Injections (Re-written)

There I was . . .
lost in a field of tall grass
I was out of my head
and drifted in a field that stretched
beyond anything I could ever imagine

So with nowhere else to go,
I sat for a while
and slipped into the warm cocoon
of an afternoon rush

My mind collapsed
I sank inward
folding down to the ground
slowly . . .
everything was slow
me, you,
everything . . .
like a crawl

Outside of me was meaningless.
you, the world,
anything and everything
everything was meaningless
the room was meaningless
the ash tray filled with cigarettes
the empty paper bag that had been there for weeks
the smell
the sound of tiny ambulances
that raced through
to take me away—
all meaningless

But inside of me, however
I gave into an infection,
which I tried my best to perfect
because after all,
the body is a temple
am I right?
So I tried to fix my church
as best I can
with a little helpful hint
of a dirty resurrection

In my mind, I was elsewhere
in my body, I was sunk on a floor.
There was a light bulb that hung from two wires
and dangled from a broken hole
in the middle of the ceiling.

I watched it swaying in the air
looking sad and poor
as if it knew the room’s dilemma.

I could smell my vomit
but that didn’t matter.
Nothing mattered
and that’s the point

See…
I always loved how euphoria came in
and shoved my thinking to the side
I loved how the world became dim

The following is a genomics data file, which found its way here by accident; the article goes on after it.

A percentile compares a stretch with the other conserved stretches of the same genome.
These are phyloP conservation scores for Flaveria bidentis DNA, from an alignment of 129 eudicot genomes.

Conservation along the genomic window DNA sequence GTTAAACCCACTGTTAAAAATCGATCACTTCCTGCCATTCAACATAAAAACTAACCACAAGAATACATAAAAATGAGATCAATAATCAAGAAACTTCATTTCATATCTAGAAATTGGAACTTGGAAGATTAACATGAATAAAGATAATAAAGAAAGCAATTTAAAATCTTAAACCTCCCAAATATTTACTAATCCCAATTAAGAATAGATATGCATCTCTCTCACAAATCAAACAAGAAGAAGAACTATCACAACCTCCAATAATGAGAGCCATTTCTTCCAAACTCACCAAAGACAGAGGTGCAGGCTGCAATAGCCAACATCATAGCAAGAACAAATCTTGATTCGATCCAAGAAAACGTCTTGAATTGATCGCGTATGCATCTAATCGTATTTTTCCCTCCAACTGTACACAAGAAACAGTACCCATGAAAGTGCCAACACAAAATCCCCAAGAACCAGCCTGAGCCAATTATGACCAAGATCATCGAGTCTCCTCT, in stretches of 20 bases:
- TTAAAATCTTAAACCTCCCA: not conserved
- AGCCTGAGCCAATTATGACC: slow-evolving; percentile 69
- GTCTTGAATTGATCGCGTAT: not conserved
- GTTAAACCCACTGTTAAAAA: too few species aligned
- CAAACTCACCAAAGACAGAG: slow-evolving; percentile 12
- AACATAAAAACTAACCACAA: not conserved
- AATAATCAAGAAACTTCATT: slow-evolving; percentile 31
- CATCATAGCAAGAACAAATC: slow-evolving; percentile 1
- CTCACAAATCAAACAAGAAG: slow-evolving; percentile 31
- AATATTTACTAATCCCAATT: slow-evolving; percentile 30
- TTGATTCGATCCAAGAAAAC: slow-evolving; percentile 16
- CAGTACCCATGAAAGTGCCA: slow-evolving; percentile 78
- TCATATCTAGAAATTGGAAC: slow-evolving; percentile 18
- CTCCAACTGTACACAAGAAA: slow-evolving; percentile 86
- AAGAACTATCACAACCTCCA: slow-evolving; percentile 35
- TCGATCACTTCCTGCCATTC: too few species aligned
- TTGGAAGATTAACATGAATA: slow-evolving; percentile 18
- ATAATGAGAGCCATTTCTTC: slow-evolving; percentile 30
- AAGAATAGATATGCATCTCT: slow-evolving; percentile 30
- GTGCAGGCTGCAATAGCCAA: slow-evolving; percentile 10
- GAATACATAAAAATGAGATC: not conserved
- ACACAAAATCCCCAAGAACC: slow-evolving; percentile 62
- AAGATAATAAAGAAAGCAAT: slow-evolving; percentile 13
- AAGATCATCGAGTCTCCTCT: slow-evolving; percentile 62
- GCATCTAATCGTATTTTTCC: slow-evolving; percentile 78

and sound became soft
like some quiet little lullaby we heard
back when we were little

Meanwhile—
Donny was much older than me
He was ready to show me something different

Donny sat nearby
I watched him prepare himself

He said, “Never let it get this bad, kid.”
This was a case of the older
warning me, the younger
to GET OUT NOW,
while I still could
but I never understood why
Why warn me in one hand
and then teach me how to fix with the other

Donny told me, “You should kick.”
“Get off this shit,”
and then he wiped the sickness from his mouth

He told me,
“You should find the book or something.”

To him, The Book meant the bible.
Donny grew up in the Baptist Church
Although, a sinner
(so to speak)
Donny carried a bible with him
He always quoted scriptures
which seemed to fit

Before he pushed, Donny told me,
“Stay away from the needle,”
and then he went on to push through,
puncturing his skin,
and then Donny just fell away.
I swear . .
The sound of his exhale
was a perfect description of how he felt:
Weightless and falling
in what we called
The Nod

It was summertime in the Bronx: 1989
Sweat rolled down the bridge of my nose.
I resumed and re-entered the room.

Donny was back at it.
Preaching, I mean
This time, Donny preached
about a passage from the Book of John.

He said, “I am the light of the world,”
and readied the syringe.
“He who follows me shall not walk in darkness . . .
but have the light of life”

Donny’s eyes began to water
 as he shoved the pin to his vein
“I am the door,” he said
“I am the bread of life.”
Shoving in, Donny finished
“I am the good Shepard…”

And suddenly, God the father spoke
I saw me as I was
I saw my temple
my church
I dreamt of stained glass windows
and angels falling upside down and backwards
dying on their way down
like a counterweight
as I lifted my way up

I felt myself given to the shaft of light
which I accepted
. . . because I wanted to feel good

The things we chose to do
or should I say,
these so-called remedies we used
to beat the demons-
they never really worked
They never answered the unending questions
They just postponed them for a while . . .

Donny said,
“Surely goodness and mercy
shall follow me all the days of my life;
and I will dwell in the house of the Lord forever.”

Man, I hoped so
Because this sickness was incredible

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